I used to play music and one thing I have always been intrigued by is the creative process. While I was still playing I would consume interviews and articles on musicians. In fact, I still love to see interviews with my favorite musicians.

There were some musicians that just seemed to have an endless supply of creativity. I just assumed some of these people were born with this incredible gift. What I read didn’t bear this out.

Sometimes they experience a spark of inspiration that seemingly just appeared out of nowhere and they had a diamond. However, more often than not inspiration resulted in a lot of work.

Dizzy Gillespie and Charlie Parker didn’t set out to invent what we now know as be-bop. It took work and neither did it without the other.

Steve Jobs and Apple didn’t invent the graphical user interface. Xerox invented it but they didn’t know what to do with it. Steve Jobs recognized what it could do and he and his team, with much work, applied in a way that it would work.

You should have noticed something important in the previous paragraph. Apple’s creativity wasn’t in the invention it was in the application. This was the missing piece of the puzzle.

This is an important lesson. Sometimes the pieces are already there. The creativity is in putting them together. I’ve heard many a musician say that music uses only 12 notes but it is the way that they are used that makes it different. Knowing this doesn’t make it any easer. It takes work.

Business Creativity

I’m going to bet that if your reading this it’s not to discover how to be more creative in the arts. How does creativity apply to a business? To your marketing communication efforts?

Being creative means solving problems in a different way than normal. In other words, think different.

Easier said than done? Maybe. The key to thinking different is to look at something from a different angle or point of view. Perspective can change everything.

If prospects are visiting your website but are only staying for a few seconds, there is an issue. You can solve it in part by looking at your website from a customer point of view. Does it have the information a customer might be looking for? Is information easy to find? What type of information might be missing for them to take the next step?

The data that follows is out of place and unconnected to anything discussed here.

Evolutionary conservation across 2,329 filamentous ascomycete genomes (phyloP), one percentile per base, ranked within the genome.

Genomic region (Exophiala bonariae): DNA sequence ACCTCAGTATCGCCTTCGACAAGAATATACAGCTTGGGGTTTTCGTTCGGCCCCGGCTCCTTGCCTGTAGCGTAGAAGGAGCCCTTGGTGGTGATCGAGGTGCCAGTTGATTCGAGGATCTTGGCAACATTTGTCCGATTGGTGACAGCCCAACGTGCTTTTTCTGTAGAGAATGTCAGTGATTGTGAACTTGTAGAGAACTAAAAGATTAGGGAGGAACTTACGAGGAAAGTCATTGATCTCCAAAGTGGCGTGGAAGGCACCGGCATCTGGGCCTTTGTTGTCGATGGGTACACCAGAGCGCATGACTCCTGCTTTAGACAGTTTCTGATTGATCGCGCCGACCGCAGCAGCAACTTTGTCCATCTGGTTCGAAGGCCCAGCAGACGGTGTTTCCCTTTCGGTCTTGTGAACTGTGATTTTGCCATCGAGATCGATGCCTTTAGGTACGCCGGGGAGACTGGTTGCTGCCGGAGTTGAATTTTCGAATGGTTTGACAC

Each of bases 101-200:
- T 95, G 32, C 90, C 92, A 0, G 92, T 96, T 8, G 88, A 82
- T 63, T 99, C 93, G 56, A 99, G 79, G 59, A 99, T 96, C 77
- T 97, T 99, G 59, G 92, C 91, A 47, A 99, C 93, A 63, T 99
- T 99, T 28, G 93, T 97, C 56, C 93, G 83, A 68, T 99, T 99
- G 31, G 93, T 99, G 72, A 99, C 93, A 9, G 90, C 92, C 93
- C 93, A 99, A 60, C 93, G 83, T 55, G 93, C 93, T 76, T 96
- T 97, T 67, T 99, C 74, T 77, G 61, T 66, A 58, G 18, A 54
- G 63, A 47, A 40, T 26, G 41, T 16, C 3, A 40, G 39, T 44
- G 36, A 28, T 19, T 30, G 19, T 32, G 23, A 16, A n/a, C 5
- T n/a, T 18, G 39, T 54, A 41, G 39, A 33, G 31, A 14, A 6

Are click-through rates with your Facebook ads low? Again look at it from a customer’s point of view. Is it the message? Is it the picture?

When looking for solutions try brainstorming options and write everything down regardless of how ridiculous it might seem. You can then determine how each option might be applied.

Growing Your Creativity

Want to grow your creativity? Read blogs and books. Listen to podcasts. Attend webinars. They will expand your knowledge and provide you with different viewpoints.

Search outside your realm expertise. Search in areas where creativity is a necessity.

My inspiration for writing this post was a talk I saw with Steve Vai, a guitarist, on YouTube. One of the things he talked about was the creative process and it made me look at it in a different way. I then thought, “How could I apply this to marketing communication and to business?”

Practice looking at things from different angles. When I was in school I took an organizational communication class. I had to write three papers on the same communication moment from three different perspectives. Each paper had a very different idea of what that moment meant.

Final Thoughts

Creativity is not limited to musicians, painters, or writers. We can not be any of those things and still be creative.

Whether in digital marketing, public relations, or in business creativity is in finding solutions. Sometimes they might be unconventional. This doesn’t matter. What matters is results.

With so much noise, you need to stand out and being creative isn’t an option. It’s a necessity.

Shane Carpenter